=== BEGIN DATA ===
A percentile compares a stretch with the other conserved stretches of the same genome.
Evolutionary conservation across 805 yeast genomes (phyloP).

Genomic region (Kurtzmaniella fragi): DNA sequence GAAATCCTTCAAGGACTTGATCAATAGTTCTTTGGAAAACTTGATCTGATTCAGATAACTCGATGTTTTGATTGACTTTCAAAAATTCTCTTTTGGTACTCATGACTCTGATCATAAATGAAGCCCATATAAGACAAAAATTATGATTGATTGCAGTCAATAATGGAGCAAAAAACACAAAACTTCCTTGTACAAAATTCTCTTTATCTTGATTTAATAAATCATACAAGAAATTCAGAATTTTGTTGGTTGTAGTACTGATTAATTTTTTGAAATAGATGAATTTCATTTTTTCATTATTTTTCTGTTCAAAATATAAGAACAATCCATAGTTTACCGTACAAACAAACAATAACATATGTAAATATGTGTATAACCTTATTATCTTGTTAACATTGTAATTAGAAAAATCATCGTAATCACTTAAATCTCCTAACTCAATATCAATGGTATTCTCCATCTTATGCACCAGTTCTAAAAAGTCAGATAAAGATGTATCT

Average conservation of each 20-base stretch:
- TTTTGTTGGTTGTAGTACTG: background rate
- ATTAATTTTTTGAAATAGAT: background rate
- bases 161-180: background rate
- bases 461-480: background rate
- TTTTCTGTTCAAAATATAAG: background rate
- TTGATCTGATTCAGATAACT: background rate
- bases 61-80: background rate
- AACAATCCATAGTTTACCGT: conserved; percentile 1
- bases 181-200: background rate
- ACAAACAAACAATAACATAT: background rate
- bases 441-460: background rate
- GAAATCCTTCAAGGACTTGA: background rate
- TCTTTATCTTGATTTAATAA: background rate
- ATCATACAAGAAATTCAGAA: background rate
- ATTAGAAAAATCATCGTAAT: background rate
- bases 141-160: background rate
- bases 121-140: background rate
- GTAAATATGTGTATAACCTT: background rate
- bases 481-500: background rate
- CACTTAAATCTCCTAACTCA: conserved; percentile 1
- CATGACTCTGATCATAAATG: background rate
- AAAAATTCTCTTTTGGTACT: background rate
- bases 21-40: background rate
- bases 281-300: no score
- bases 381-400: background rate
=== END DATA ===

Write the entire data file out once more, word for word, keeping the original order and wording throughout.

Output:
A percentile compares a stretch with the other conserved stretches of the same genome.
Evolutionary conservation across 805 yeast genomes (phyloP).

Genomic region (Kurtzmaniella fragi): DNA sequence GAAATCCTTCAAGGACTTGATCAATAGTTCTTTGGAAAACTTGATCTGATTCAGATAACTCGATGTTTTGATTGACTTTCAAAAATTCTCTTTTGGTACTCATGACTCTGATCATAAATGAAGCCCATATAAGACAAAAATTATGATTGATTGCAGTCAATAATGGAGCAAAAAACACAAAACTTCCTTGTACAAAATTCTCTTTATCTTGATTTAATAAATCATACAAGAAATTCAGAATTTTGTTGGTTGTAGTACTGATTAATTTTTTGAAATAGATGAATTTCATTTTTTCATTATTTTTCTGTTCAAAATATAAGAACAATCCATAGTTTACCGTACAAACAAACAATAACATATGTAAATATGTGTATAACCTTATTATCTTGTTAACATTGTAATTAGAAAAATCATCGTAATCACTTAAATCTCCTAACTCAATATCAATGGTATTCTCCATCTTATGCACCAGTTCTAAAAAGTCAGATAAAGATGTATCT

Average conservation of each 20-base stretch:
- TTTTGTTGGTTGTAGTACTG: background rate
- ATTAATTTTTTGAAATAGAT: background rate
- bases 161-180: background rate
- bases 461-480: background rate
- TTTTCTGTTCAAAATATAAG: background rate
- TTGATCTGATTCAGATAACT: background rate
- bases 61-80: background rate
- AACAATCCATAGTTTACCGT: conserved; percentile 1
- bases 181-200: background rate
- ACAAACAAACAATAACATAT: background rate
- bases 441-460: background rate
- GAAATCCTTCAAGGACTTGA: background rate
- TCTTTATCTTGATTTAATAA: background rate
- ATCATACAAGAAATTCAGAA: background rate
- ATTAGAAAAATCATCGTAAT: background rate
- bases 141-160: background rate
- bases 121-140: background rate
- GTAAATATGTGTATAACCTT: background rate
- bases 481-500: background rate
- CACTTAAATCTCCTAACTCA: conserved; percentile 1
- CATGACTCTGATCATAAATG: background rate
- AAAAATTCTCTTTTGGTACT: background rate
- bases 21-40: background rate
- bases 281-300: no score
- bases 381-400: background rate